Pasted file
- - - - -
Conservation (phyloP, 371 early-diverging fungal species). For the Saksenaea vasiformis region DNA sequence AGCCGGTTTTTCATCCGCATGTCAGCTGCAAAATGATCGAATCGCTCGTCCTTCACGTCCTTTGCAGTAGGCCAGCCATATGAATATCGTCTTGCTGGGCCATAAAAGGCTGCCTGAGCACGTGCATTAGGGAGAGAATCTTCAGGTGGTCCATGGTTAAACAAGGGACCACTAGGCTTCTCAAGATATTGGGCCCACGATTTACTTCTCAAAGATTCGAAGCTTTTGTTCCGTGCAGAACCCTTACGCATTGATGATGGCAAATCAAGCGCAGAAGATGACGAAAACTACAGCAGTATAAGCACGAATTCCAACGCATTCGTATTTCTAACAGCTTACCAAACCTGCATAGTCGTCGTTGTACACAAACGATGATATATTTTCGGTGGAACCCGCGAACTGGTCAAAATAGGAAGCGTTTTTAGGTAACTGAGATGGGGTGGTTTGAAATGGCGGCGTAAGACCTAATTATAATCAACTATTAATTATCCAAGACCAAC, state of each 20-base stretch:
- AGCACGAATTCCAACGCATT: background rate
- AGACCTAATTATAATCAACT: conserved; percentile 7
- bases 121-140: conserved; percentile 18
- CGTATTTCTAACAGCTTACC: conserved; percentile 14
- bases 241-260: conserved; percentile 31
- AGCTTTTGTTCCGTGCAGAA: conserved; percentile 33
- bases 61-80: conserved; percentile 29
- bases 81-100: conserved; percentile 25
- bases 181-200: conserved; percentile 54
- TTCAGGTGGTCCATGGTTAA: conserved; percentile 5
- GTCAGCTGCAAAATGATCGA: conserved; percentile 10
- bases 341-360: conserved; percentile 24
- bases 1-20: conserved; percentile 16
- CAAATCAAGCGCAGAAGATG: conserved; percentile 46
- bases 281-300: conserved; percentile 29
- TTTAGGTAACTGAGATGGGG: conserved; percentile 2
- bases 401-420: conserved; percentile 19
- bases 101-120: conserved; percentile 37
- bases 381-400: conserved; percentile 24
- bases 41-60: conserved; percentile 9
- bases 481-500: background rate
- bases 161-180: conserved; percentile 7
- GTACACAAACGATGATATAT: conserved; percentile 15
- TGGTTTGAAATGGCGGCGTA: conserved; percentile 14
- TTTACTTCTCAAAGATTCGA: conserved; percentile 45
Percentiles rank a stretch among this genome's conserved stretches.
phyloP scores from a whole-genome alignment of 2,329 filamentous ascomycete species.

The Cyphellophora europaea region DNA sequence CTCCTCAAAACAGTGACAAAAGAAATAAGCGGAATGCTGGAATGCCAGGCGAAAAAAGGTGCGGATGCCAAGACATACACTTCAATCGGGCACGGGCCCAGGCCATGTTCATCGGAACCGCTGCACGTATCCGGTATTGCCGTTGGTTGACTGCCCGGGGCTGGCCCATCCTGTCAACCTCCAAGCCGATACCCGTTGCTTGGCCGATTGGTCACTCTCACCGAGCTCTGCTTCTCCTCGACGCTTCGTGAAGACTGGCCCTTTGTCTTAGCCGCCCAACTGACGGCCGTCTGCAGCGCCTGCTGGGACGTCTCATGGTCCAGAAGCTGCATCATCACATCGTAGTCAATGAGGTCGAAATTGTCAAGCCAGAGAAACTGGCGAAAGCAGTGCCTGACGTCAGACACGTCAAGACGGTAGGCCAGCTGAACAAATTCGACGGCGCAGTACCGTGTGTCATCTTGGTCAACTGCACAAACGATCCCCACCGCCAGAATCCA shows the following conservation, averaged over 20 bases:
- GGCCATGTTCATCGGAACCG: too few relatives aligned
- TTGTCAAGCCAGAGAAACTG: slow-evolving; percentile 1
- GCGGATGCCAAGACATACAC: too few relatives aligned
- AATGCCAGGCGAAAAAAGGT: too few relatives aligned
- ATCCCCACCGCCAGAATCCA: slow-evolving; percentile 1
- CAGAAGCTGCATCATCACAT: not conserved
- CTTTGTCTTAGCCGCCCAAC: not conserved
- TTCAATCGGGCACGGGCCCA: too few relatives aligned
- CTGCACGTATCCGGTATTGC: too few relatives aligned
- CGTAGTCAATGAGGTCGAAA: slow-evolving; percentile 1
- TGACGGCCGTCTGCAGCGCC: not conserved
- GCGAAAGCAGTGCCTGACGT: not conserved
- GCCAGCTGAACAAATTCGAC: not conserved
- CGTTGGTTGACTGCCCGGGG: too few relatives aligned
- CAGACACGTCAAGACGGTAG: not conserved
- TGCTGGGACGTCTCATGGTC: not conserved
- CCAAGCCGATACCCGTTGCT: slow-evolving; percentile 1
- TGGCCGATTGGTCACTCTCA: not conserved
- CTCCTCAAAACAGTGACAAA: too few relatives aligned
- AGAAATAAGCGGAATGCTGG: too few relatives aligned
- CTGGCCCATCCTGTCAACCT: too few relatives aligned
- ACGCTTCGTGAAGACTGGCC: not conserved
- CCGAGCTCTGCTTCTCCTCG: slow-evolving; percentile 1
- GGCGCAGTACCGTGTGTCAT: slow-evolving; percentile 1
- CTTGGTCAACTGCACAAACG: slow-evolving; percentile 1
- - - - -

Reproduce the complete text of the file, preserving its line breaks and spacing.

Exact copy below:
Conservation (phyloP, 371 early-diverging fungal species). For the Saksenaea vasiformis region DNA sequence AGCCGGTTTTTCATCCGCATGTCAGCTGCAAAATGATCGAATCGCTCGTCCTTCACGTCCTTTGCAGTAGGCCAGCCATATGAATATCGTCTTGCTGGGCCATAAAAGGCTGCCTGAGCACGTGCATTAGGGAGAGAATCTTCAGGTGGTCCATGGTTAAACAAGGGACCACTAGGCTTCTCAAGATATTGGGCCCACGATTTACTTCTCAAAGATTCGAAGCTTTTGTTCCGTGCAGAACCCTTACGCATTGATGATGGCAAATCAAGCGCAGAAGATGACGAAAACTACAGCAGTATAAGCACGAATTCCAACGCATTCGTATTTCTAACAGCTTACCAAACCTGCATAGTCGTCGTTGTACACAAACGATGATATATTTTCGGTGGAACCCGCGAACTGGTCAAAATAGGAAGCGTTTTTAGGTAACTGAGATGGGGTGGTTTGAAATGGCGGCGTAAGACCTAATTATAATCAACTATTAATTATCCAAGACCAAC, state of each 20-base stretch:
- AGCACGAATTCCAACGCATT: background rate
- AGACCTAATTATAATCAACT: conserved; percentile 7
- bases 121-140: conserved; percentile 18
- CGTATTTCTAACAGCTTACC: conserved; percentile 14
- bases 241-260: conserved; percentile 31
- AGCTTTTGTTCCGTGCAGAA: conserved; percentile 33
- bases 61-80: conserved; percentile 29
- bases 81-100: conserved; percentile 25
- bases 181-200: conserved; percentile 54
- TTCAGGTGGTCCATGGTTAA: conserved; percentile 5
- GTCAGCTGCAAAATGATCGA: conserved; percentile 10
- bases 341-360: conserved; percentile 24
- bases 1-20: conserved; percentile 16
- CAAATCAAGCGCAGAAGATG: conserved; percentile 46
- bases 281-300: conserved; percentile 29
- TTTAGGTAACTGAGATGGGG: conserved; percentile 2
- bases 401-420: conserved; percentile 19
- bases 101-120: conserved; percentile 37
- bases 381-400: conserved; percentile 24
- bases 41-60: conserved; percentile 9
- bases 481-500: background rate
- bases 161-180: conserved; percentile 7
- GTACACAAACGATGATATAT: conserved; percentile 15
- TGGTTTGAAATGGCGGCGTA: conserved; percentile 14
- TTTACTTCTCAAAGATTCGA: conserved; percentile 45
Percentiles rank a stretch among this genome's conserved stretches.
phyloP scores from a whole-genome alignment of 2,329 filamentous ascomycete species.

The Cyphellophora europaea region DNA sequence CTCCTCAAAACAGTGACAAAAGAAATAAGCGGAATGCTGGAATGCCAGGCGAAAAAAGGTGCGGATGCCAAGACATACACTTCAATCGGGCACGGGCCCAGGCCATGTTCATCGGAACCGCTGCACGTATCCGGTATTGCCGTTGGTTGACTGCCCGGGGCTGGCCCATCCTGTCAACCTCCAAGCCGATACCCGTTGCTTGGCCGATTGGTCACTCTCACCGAGCTCTGCTTCTCCTCGACGCTTCGTGAAGACTGGCCCTTTGTCTTAGCCGCCCAACTGACGGCCGTCTGCAGCGCCTGCTGGGACGTCTCATGGTCCAGAAGCTGCATCATCACATCGTAGTCAATGAGGTCGAAATTGTCAAGCCAGAGAAACTGGCGAAAGCAGTGCCTGACGTCAGACACGTCAAGACGGTAGGCCAGCTGAACAAATTCGACGGCGCAGTACCGTGTGTCATCTTGGTCAACTGCACAAACGATCCCCACCGCCAGAATCCA shows the following conservation, averaged over 20 bases:
- GGCCATGTTCATCGGAACCG: too few relatives aligned
- TTGTCAAGCCAGAGAAACTG: slow-evolving; percentile 1
- GCGGATGCCAAGACATACAC: too few relatives aligned
- AATGCCAGGCGAAAAAAGGT: too few relatives aligned
- ATCCCCACCGCCAGAATCCA: slow-evolving; percentile 1
- CAGAAGCTGCATCATCACAT: not conserved
- CTTTGTCTTAGCCGCCCAAC: not conserved
- TTCAATCGGGCACGGGCCCA: too few relatives aligned
- CTGCACGTATCCGGTATTGC: too few relatives aligned
- CGTAGTCAATGAGGTCGAAA: slow-evolving; percentile 1
- TGACGGCCGTCTGCAGCGCC: not conserved
- GCGAAAGCAGTGCCTGACGT: not conserved
- GCCAGCTGAACAAATTCGAC: not conserved
- CGTTGGTTGACTGCCCGGGG: too few relatives aligned
- CAGACACGTCAAGACGGTAG: not conserved
- TGCTGGGACGTCTCATGGTC: not conserved
- CCAAGCCGATACCCGTTGCT: slow-evolving; percentile 1
- TGGCCGATTGGTCACTCTCA: not conserved
- CTCCTCAAAACAGTGACAAA: too few relatives aligned
- AGAAATAAGCGGAATGCTGG: too few relatives aligned
- CTGGCCCATCCTGTCAACCT: too few relatives aligned
- ACGCTTCGTGAAGACTGGCC: not conserved
- CCGAGCTCTGCTTCTCCTCG: slow-evolving; percentile 1
- GGCGCAGTACCGTGTGTCAT: slow-evolving; percentile 1
- CTTGGTCAACTGCACAAACG: slow-evolving; percentile 1